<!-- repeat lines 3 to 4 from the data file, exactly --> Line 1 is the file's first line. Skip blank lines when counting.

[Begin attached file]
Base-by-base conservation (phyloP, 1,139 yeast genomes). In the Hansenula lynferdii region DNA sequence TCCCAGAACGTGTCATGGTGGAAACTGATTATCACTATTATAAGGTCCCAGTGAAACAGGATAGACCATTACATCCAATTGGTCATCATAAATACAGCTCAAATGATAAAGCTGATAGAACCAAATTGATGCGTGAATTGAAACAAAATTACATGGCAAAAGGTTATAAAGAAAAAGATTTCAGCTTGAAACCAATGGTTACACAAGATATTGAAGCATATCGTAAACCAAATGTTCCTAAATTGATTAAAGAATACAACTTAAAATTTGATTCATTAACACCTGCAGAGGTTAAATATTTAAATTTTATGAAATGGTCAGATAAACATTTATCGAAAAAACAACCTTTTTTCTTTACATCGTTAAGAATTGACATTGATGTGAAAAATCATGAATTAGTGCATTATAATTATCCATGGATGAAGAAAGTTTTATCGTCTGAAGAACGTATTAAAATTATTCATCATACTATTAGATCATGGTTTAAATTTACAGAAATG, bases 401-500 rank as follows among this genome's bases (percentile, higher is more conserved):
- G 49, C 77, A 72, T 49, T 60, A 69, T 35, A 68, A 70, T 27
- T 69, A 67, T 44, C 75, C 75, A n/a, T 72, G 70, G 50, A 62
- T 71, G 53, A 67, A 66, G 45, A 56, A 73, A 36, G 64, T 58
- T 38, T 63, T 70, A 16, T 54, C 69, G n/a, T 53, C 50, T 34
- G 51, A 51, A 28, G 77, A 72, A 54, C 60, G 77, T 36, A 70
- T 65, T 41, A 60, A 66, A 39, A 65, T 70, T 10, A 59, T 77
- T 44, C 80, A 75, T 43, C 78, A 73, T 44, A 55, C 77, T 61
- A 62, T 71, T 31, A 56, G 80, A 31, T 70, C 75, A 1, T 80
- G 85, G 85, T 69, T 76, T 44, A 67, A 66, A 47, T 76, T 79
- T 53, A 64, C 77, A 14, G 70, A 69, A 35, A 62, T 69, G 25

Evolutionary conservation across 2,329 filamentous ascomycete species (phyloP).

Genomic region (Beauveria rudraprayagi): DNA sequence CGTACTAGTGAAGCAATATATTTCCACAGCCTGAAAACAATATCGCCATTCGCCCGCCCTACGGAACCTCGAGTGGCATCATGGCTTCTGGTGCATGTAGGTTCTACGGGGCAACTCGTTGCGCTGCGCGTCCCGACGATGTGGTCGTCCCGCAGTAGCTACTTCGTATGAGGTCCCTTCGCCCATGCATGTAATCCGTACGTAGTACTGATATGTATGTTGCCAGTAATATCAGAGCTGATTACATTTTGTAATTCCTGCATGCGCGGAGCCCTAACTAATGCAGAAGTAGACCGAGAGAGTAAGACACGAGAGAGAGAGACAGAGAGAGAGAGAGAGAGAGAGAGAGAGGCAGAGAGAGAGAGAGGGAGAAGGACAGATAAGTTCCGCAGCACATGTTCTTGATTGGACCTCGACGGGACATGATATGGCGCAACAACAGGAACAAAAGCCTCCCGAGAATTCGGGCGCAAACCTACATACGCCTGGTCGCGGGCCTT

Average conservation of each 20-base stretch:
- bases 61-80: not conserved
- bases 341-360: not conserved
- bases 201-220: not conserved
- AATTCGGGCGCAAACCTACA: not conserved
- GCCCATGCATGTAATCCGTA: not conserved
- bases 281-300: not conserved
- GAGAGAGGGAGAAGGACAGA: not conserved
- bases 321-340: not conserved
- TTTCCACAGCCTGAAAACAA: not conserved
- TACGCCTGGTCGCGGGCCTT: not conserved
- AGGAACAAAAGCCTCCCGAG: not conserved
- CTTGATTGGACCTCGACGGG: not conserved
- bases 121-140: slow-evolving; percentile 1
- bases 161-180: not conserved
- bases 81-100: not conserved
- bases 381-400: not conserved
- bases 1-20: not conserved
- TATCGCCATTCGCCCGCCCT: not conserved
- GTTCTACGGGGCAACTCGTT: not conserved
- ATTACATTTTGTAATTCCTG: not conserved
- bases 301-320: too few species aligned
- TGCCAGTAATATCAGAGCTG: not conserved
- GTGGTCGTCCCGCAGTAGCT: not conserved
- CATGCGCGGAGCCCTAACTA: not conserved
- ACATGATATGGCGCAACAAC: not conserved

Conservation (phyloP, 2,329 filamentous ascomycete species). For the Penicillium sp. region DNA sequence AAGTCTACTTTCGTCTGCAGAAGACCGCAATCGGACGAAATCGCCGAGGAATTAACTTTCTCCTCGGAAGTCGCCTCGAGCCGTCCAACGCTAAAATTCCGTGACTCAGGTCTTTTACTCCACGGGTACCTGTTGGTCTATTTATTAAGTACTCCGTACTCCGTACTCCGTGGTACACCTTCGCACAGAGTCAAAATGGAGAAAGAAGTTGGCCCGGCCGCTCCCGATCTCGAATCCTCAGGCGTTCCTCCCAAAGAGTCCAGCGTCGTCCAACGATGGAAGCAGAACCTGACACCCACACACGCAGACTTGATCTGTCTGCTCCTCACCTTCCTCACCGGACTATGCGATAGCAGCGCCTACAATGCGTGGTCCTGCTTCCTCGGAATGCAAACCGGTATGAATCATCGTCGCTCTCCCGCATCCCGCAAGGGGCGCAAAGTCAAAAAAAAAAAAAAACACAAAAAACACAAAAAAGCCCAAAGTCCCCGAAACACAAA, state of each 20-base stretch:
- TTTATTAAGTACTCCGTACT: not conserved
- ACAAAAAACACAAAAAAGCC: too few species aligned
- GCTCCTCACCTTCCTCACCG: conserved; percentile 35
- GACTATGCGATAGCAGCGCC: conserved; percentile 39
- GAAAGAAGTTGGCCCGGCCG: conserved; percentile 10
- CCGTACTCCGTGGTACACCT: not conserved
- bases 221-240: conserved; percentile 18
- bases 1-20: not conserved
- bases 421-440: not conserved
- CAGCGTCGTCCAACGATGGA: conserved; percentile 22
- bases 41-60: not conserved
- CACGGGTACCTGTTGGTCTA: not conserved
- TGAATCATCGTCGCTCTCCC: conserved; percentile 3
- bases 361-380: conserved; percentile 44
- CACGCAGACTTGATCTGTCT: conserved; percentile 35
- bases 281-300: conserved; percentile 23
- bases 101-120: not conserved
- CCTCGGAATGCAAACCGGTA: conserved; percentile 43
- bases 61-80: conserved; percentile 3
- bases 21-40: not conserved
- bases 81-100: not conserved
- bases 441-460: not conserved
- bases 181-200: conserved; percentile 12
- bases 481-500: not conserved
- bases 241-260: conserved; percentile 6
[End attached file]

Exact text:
- T 69, A 67, T 44, C 75, C 75, A n/a, T 72, G 70, G 50, A 62
- T 71, G 53, A 67, A 66, G 45, A 56, A 73, A 36, G 64, T 58